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Reputation

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I think the most important thing that us indie game makers should be concerned about with our first games is reputation, not money. Although I would prefer it be a good reputation, there's no such thing as bad publicity when it comes to getting your name out. Discuss amongst yourselves!

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There's bad publicity. Just look at someone like John Romero, think anyone's going to remember Quake first rather than Daikatana? Or Gator [now Cliara? the spyware people], they always have job postings up because no half honest sys admin will work for them.

But otherwise, it depends on your position. For some, getting a good reputation is more valuable than money as it allows them to become gainfully employed. For others, the little starting cash is what they need to build a better game to make more money.


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I think it's difficult to create a reputation in the absence of a product. I am so overwhelmed by the difficulties of creating a product, that I simply don't worry about any marketing issues right now. I'll change gears when I actually have something to market. I do think about marketing, and what's marketable, and how that fits in with my ideals of game design. But I haven't actually marketed anything because I still don't have anything to market.

In other words, first things first. A reputation needs to be based on something. If it isn't going to just collapse like a house of cards, like a dot.com bust.

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I think, uh...there's no such thing as bad publicity, but there's a thing as too much publicity. I mean, come on..."John Romero is about to make you his bitch"? Do I really want to see that scribbled all over every magazine and website with NO evidence of anything...you know, fun? I don't know about you, but I really, REALLY don't want to buy a game just to be John Romero's bitch.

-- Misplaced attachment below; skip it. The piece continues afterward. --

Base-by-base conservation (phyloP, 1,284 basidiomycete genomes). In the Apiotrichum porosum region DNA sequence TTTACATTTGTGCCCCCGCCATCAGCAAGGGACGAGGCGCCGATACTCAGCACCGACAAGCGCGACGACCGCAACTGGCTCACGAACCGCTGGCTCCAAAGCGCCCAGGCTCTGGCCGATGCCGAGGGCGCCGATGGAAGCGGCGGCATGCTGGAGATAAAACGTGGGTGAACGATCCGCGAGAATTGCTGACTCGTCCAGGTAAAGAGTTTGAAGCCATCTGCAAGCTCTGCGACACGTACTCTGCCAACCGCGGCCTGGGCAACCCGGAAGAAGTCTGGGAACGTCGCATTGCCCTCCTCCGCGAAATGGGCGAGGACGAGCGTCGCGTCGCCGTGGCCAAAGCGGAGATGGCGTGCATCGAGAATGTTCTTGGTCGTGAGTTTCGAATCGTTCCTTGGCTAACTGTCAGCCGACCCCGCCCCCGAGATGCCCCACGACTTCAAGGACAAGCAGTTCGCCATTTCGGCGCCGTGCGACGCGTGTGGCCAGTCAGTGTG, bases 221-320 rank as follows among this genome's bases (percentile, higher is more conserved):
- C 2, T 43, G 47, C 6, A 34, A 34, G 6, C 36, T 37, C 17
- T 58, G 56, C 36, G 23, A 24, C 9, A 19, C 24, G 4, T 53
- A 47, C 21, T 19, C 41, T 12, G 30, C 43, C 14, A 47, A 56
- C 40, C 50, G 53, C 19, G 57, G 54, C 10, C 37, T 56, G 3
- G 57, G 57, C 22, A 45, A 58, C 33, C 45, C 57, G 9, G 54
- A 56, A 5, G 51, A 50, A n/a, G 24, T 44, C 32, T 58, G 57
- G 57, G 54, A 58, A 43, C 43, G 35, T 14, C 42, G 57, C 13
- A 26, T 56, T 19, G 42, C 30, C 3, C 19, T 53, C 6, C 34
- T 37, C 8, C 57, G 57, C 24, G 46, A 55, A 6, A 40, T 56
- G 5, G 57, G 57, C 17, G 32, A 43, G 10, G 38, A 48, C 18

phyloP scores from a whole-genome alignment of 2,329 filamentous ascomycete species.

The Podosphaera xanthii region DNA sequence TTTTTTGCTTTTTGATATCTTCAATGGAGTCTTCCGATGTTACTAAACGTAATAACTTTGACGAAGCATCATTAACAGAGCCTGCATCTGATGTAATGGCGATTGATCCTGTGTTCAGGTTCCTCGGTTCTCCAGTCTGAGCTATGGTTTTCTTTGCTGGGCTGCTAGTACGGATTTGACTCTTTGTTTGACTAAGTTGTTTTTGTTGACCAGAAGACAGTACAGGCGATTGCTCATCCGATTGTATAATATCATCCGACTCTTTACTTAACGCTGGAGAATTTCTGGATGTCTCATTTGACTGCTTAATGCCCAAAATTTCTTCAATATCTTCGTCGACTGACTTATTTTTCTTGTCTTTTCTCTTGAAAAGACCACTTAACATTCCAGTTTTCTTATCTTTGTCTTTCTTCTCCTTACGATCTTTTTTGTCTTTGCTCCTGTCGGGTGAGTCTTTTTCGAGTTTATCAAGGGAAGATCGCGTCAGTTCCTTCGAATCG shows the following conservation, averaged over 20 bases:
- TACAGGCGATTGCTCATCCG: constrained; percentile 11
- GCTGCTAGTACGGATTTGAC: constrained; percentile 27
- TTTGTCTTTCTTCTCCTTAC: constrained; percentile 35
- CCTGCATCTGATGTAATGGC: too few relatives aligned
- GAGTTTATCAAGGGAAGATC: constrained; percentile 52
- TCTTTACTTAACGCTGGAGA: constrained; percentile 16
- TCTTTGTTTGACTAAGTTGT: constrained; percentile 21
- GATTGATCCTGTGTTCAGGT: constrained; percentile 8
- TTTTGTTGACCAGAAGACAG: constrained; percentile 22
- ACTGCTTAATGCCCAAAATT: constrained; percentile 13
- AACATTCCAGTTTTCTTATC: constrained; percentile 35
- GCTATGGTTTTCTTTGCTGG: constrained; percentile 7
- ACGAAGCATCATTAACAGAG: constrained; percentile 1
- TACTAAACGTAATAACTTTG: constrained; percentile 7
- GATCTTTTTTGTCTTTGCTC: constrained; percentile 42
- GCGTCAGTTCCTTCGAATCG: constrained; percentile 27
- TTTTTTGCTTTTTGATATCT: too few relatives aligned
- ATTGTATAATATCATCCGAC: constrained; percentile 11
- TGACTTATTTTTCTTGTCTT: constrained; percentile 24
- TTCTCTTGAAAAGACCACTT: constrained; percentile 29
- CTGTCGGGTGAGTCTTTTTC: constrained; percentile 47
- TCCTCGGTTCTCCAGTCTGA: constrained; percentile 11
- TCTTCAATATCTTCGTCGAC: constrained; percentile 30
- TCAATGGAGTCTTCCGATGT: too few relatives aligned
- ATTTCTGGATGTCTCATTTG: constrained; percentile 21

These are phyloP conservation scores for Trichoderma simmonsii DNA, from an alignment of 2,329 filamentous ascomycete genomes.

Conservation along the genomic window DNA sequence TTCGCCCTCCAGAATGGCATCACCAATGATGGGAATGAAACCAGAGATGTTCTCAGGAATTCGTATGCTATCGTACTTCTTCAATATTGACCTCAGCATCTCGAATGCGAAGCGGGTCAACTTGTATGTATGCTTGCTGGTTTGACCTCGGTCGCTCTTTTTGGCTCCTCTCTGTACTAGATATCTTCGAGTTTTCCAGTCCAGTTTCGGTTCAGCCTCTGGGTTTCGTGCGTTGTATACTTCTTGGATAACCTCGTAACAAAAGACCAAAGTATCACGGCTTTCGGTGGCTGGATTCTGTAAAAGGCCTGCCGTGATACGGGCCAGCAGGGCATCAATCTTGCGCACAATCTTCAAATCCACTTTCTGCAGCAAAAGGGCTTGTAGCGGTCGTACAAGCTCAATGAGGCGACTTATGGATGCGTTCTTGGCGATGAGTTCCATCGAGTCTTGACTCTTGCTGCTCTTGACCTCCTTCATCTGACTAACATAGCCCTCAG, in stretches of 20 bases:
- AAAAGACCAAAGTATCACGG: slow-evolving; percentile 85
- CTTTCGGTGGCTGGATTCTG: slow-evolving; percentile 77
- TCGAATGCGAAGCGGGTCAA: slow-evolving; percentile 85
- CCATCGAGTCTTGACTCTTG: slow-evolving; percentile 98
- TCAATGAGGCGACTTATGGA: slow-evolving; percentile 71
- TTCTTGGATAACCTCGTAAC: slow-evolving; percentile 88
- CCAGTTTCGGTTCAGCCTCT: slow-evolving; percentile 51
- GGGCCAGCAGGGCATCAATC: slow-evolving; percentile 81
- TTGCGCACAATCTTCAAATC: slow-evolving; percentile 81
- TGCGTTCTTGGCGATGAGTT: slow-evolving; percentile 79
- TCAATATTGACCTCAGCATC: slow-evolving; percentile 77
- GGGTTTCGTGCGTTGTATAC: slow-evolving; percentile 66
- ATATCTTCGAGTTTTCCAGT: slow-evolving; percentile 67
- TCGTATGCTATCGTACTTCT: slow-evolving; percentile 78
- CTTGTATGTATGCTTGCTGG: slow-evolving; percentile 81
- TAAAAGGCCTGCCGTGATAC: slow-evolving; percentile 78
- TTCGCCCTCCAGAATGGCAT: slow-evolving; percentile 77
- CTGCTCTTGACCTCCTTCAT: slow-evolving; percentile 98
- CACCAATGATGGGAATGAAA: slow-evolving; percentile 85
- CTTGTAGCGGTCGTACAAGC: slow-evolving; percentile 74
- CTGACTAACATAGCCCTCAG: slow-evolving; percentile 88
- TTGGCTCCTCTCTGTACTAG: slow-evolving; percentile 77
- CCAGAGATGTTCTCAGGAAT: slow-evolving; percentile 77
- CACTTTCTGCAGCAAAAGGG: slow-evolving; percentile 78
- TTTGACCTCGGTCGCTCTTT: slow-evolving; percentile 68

EDIT: as per the usual, I forgot to make an actual point. Uh...I agree that indie developers should worry a lot more about the reputation of the game, but unless the entire internet is linking to your game, you really also have to worry about pay as well. Whether you distribute as shareware or rely on donations (don't get your hopes up with the retail sales for a first game...), you still need for a LOT of people to like your game to establish a solid reputation in the gaming world. Like those dot dot com people.

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Well something that would help get your game out, and so your name, is to definitely post your game as freeware. No one is going to pay 15 bucks to play a breakout clone or something else they can go somewhere else and play for free. However, if your game as some uniqueness to it, be it a clone or not, they will play your free game over the others.

Once people know you are capable of creating a decent, maybe they'll be willing to pay a little for the next one.

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Quote:
Original post by Boku San
I think, uh...there's no such thing as bad publicity, but there's a thing as too much publicity.


Well, the thing is, in PR (which contains your publicist/publicity efforts if you do it yourself) you have to do everything you can to prevent the good publicity you believe you are publishing or broadcasting from being interpreted negatively. So even the best publicity from your POV, somebody is going to interpret incorrectly or negatively, and that is something you can design against.

Even the most famous ad of all time, "Where's the beef" was whacked up side the head by Cardiologists screaming about how the implications could kill you. Some things are just hard to sell, and this is a business that has come under a lot of flak. Fortunately, films survive it all the time, and games do too.

my two cents

Adventuredesign

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Quote:

I think it's difficult to create a reputation in the absence of a product

It can be but it's not impossible....our little company has had lots of publicity in the papers and interviews from bbc and ch4 in the last few months, and we've been asked to now work on a licenced game, and we haven't got our first game out yet!..but we do have a lot of industry connections we made during all the networking we do, so that may have something to do with it!.

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I'd say maintain a healthy balance between the two, and keep in mind they're both dependent on each other.

Making money off your game for the sake of it isn't the point. The point is the tremendous motivation you get from being paid to keep at it, the possibility of re-investing anything you make back into your company/studio/bedroom, the self-confidence you get from knowing people are willing to part with their hard cash for your product... there's a lot to be said for it.

Reputation and publicity are important too though. Obviously if nobody knows about your game, they won't be able to buy it... and a company who people have heard, through whatever means, makes "good games" will do a lot better.

Reputation + publicity = increased sales

Marketing, advertising etc = increased publicity

Like someone said though, to build a good long-term reputation, you will need high quality products.

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